highways (41% strongly).
in ten (68%) favor increasing federal spending on making sure people can
safely walk and cross the street, even if this means less tax dollars go to
building roads (31% strongly).
in ten (59%) support their state using more of its transportation budget for
improvements in public transportation, even if this means less money to build
new highways (29% strongly).
to half of the public (47%) favors designing communities so that more stores,
schools, and other places are within walking distance of homes, even if this
means building homes closer together (19% strongly).
to Create More Walkable Communities
Please tell me
if you strongly favor, somewhat favor, somewhat oppose or strongly oppose
each of the following proposals:
Q28. Better enforce traffic laws such as
Q27. Use part of the transportation budget
to design streets with sidewalks, safe crossing, and other devices to reduce
speeding in residential areas and make it safer to walk, even if this means
driving more slowly.
Q25. Use part of
the state transportation budget to create more sidewalks and stop signs in
communities, to make it safer and easier for children to walk to school, even
if this means less money to build new highways.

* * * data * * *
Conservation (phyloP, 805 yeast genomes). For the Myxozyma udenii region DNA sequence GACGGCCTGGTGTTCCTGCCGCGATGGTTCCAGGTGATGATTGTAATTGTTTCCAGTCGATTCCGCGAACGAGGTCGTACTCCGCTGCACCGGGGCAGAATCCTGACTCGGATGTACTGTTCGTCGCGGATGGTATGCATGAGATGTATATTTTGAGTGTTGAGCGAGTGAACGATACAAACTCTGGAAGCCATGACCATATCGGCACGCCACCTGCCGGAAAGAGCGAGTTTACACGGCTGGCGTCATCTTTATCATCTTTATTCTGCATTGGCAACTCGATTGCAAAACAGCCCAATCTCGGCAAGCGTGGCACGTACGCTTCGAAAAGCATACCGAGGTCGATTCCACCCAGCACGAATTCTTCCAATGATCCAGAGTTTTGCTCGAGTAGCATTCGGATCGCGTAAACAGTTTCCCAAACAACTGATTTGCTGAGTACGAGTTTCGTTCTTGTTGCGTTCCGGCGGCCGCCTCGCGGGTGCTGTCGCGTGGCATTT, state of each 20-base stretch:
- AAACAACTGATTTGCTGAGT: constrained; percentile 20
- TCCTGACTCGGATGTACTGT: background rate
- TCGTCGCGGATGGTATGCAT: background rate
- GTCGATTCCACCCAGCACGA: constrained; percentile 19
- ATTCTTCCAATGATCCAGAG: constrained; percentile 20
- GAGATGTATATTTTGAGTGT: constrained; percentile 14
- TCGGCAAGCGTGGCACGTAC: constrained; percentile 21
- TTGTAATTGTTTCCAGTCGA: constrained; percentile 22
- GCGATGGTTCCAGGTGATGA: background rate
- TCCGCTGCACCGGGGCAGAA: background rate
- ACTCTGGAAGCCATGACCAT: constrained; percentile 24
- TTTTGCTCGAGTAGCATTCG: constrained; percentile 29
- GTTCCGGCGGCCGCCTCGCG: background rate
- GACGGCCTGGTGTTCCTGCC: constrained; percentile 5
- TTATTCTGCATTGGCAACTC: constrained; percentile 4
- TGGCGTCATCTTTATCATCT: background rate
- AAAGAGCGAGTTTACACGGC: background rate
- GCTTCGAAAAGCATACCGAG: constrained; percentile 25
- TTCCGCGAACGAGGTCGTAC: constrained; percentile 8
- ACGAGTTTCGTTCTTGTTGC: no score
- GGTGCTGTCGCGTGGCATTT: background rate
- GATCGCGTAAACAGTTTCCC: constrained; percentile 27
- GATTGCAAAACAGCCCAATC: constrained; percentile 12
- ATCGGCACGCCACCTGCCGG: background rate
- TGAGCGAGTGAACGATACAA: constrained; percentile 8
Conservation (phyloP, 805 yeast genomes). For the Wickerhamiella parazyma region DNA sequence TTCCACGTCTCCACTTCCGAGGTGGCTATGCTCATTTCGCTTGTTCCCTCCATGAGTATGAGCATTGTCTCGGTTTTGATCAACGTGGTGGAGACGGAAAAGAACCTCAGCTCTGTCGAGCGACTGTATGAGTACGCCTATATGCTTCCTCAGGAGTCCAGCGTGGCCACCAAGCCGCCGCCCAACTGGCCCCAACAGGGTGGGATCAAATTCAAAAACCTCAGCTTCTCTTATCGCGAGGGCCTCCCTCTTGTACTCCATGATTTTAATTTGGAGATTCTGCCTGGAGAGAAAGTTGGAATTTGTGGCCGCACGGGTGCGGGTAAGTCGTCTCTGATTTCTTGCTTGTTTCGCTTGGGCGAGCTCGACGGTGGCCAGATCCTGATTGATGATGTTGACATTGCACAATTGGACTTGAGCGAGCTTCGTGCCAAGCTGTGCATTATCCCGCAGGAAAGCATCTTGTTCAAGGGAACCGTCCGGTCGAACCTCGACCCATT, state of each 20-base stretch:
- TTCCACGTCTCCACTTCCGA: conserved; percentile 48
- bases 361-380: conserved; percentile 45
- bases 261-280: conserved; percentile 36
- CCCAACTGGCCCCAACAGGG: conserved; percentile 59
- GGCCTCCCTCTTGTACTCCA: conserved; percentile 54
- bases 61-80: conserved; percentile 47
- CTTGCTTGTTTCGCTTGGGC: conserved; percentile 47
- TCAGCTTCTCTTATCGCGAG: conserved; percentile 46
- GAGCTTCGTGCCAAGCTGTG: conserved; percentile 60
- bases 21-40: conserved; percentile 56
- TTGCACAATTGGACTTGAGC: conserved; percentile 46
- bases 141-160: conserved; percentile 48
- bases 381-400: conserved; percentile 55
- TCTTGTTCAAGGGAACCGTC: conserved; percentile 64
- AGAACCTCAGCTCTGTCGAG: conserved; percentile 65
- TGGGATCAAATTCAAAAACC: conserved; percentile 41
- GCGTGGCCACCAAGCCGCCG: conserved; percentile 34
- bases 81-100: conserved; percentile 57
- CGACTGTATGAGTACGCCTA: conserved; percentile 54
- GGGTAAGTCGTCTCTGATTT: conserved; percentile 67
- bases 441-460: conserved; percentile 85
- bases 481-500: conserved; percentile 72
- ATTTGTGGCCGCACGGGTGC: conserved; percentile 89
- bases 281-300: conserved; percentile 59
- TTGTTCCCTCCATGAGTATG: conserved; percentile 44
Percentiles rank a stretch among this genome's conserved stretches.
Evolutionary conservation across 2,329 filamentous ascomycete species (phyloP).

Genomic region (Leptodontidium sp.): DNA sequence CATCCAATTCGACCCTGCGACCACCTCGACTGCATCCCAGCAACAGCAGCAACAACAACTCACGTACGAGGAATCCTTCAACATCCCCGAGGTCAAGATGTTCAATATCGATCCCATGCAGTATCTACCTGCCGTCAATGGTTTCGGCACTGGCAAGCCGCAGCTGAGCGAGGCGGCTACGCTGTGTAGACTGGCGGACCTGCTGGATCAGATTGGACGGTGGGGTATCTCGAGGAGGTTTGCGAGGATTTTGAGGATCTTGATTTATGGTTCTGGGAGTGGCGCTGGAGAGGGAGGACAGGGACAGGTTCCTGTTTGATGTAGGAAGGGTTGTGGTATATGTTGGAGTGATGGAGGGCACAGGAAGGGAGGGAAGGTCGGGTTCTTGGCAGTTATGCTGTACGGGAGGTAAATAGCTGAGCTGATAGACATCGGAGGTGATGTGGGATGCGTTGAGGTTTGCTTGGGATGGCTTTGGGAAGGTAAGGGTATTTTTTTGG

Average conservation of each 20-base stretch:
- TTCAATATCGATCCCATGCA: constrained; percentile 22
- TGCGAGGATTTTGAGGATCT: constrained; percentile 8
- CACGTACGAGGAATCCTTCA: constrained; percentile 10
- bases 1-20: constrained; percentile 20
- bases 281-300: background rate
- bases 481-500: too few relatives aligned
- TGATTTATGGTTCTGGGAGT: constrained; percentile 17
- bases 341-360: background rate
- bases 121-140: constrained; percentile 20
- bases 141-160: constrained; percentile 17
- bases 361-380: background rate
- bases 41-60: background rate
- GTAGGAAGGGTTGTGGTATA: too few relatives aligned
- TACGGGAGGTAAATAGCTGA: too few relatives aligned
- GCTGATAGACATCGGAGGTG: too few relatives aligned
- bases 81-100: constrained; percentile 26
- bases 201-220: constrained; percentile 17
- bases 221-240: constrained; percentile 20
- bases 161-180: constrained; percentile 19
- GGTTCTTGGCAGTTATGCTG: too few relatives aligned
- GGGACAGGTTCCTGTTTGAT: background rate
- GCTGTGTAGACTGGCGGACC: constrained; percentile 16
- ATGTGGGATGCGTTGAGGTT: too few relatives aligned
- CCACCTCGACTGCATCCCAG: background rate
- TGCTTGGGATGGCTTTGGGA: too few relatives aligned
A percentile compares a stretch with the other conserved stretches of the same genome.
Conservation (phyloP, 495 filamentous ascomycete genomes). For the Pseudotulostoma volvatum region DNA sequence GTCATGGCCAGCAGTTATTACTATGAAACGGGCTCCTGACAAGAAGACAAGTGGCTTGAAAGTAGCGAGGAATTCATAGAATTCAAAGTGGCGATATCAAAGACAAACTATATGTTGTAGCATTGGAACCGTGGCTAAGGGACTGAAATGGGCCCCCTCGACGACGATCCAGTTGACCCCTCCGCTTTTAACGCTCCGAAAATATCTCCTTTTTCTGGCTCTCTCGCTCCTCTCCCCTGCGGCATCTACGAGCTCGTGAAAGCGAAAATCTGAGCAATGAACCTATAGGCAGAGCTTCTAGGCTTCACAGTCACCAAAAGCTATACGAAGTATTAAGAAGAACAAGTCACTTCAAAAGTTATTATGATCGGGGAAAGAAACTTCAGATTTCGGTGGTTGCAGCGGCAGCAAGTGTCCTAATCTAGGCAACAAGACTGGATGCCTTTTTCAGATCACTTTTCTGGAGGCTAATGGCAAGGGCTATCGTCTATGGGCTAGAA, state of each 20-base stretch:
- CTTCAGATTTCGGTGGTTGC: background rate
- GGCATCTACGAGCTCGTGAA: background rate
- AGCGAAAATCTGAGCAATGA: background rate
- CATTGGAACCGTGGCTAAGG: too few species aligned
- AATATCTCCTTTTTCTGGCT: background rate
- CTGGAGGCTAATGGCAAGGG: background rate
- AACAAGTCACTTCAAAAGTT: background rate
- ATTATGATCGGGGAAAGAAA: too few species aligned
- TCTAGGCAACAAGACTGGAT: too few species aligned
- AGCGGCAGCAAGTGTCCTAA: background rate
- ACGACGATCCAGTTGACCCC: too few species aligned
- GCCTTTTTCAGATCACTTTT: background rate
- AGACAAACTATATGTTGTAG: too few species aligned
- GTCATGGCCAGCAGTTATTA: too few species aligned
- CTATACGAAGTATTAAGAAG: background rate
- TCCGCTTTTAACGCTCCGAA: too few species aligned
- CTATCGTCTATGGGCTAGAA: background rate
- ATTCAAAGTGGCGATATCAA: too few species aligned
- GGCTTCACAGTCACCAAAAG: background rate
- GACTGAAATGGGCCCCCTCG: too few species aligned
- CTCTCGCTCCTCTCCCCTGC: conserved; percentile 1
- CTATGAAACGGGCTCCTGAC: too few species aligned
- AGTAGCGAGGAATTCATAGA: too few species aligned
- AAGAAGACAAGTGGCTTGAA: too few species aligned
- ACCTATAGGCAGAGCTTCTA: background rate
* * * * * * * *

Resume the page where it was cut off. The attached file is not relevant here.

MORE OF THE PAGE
Q30. Increase federal spending on making
sure people can safely walk across the street, even if this means less tax
dollars go to building roads.
Q26. Have your state government use more
of its transportation budget for improvements in public transportation, such
as trains, buses and light rail, even if this means less money to build new
Q29. Design communities so that more
stores and other places are within walking distance of homes, even if this
means building homes closer together.
6. Improved public
transportation and community design top new roads as answers to traffic
half of the public (49%) reports that traffic where they live is a problem and
just over half (51%) say it is not a problem.
We hear that traffic is a problem more among those Americans living in
the South Atlantic and West than other regions.
given three options to solve long-term traffic problems, a plurality (35%)
chooses “to improve public transportation” and three in ten (31%) choose
“develop communities where people do not have to drive long distances to
work or shop.” Only a quarter (25%) select “to build new roads” as the
best long-term solution to reducing traffic.
Chart 7: Long-term Solution to
Q31. Which one
of the following proposals is the best long term solution to reducing
traffic in your state: build new roads, improve public transportation, such
as trains , buses, and light rail, or develop communities where people do
not have to drive long distances to work or shop?
7. Youth are not walking
in ten Americans (71%) say they walked or rode a bike to school when they were
a child. But, today most school-aged children (7 to 17 years old) are either
driven by a parent (53%) or a school bus (38%). Less than two in ten (17%) walk.
report the main reason their children do not walk or bike is because the
school is too far away (66%). Other
concerns take a backseat to distance – too much traffic, no safe route
(17%), fear of abduction (16%), crime in the neighborhood (6%), lack of
convenience (15%), and finally, children not wanting to walk (6%).